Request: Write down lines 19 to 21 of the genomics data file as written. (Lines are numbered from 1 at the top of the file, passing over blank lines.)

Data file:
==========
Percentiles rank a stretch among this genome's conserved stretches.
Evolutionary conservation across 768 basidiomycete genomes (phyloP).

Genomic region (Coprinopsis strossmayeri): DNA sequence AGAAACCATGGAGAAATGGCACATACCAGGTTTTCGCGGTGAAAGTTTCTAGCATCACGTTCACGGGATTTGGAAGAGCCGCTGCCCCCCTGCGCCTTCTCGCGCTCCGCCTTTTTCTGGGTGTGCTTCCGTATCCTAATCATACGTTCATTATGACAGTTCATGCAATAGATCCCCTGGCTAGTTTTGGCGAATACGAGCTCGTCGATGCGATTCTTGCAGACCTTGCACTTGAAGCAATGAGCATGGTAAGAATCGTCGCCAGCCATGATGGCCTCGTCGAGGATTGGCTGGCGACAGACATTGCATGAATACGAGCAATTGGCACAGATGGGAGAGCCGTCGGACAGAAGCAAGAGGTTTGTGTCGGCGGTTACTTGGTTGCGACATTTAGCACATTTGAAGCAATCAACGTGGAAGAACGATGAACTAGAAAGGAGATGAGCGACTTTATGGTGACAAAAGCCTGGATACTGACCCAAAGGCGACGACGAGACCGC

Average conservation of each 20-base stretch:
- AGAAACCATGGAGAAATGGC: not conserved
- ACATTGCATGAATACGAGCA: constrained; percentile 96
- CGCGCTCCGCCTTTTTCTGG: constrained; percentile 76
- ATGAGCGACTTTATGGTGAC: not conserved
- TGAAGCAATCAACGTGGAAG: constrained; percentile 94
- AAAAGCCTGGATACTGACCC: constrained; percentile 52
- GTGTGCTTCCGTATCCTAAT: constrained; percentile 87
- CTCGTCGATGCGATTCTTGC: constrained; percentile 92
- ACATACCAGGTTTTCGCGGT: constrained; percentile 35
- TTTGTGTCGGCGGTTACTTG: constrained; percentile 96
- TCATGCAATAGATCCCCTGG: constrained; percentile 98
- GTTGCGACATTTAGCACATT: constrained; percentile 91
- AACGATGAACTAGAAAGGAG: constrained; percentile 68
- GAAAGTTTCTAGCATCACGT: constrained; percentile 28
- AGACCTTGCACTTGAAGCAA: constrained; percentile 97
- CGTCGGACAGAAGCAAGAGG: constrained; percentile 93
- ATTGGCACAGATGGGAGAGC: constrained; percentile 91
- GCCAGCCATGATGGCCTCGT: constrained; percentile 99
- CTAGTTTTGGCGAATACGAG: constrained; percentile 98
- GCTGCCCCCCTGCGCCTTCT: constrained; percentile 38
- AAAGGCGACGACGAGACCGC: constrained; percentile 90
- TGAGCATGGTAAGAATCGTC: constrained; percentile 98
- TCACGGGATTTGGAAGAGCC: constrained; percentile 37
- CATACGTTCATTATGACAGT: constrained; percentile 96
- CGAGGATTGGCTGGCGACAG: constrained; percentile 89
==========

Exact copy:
- AGACCTTGCACTTGAAGCAA: constrained; percentile 97
- CGTCGGACAGAAGCAAGAGG: constrained; percentile 93
- ATTGGCACAGATGGGAGAGC: constrained; percentile 91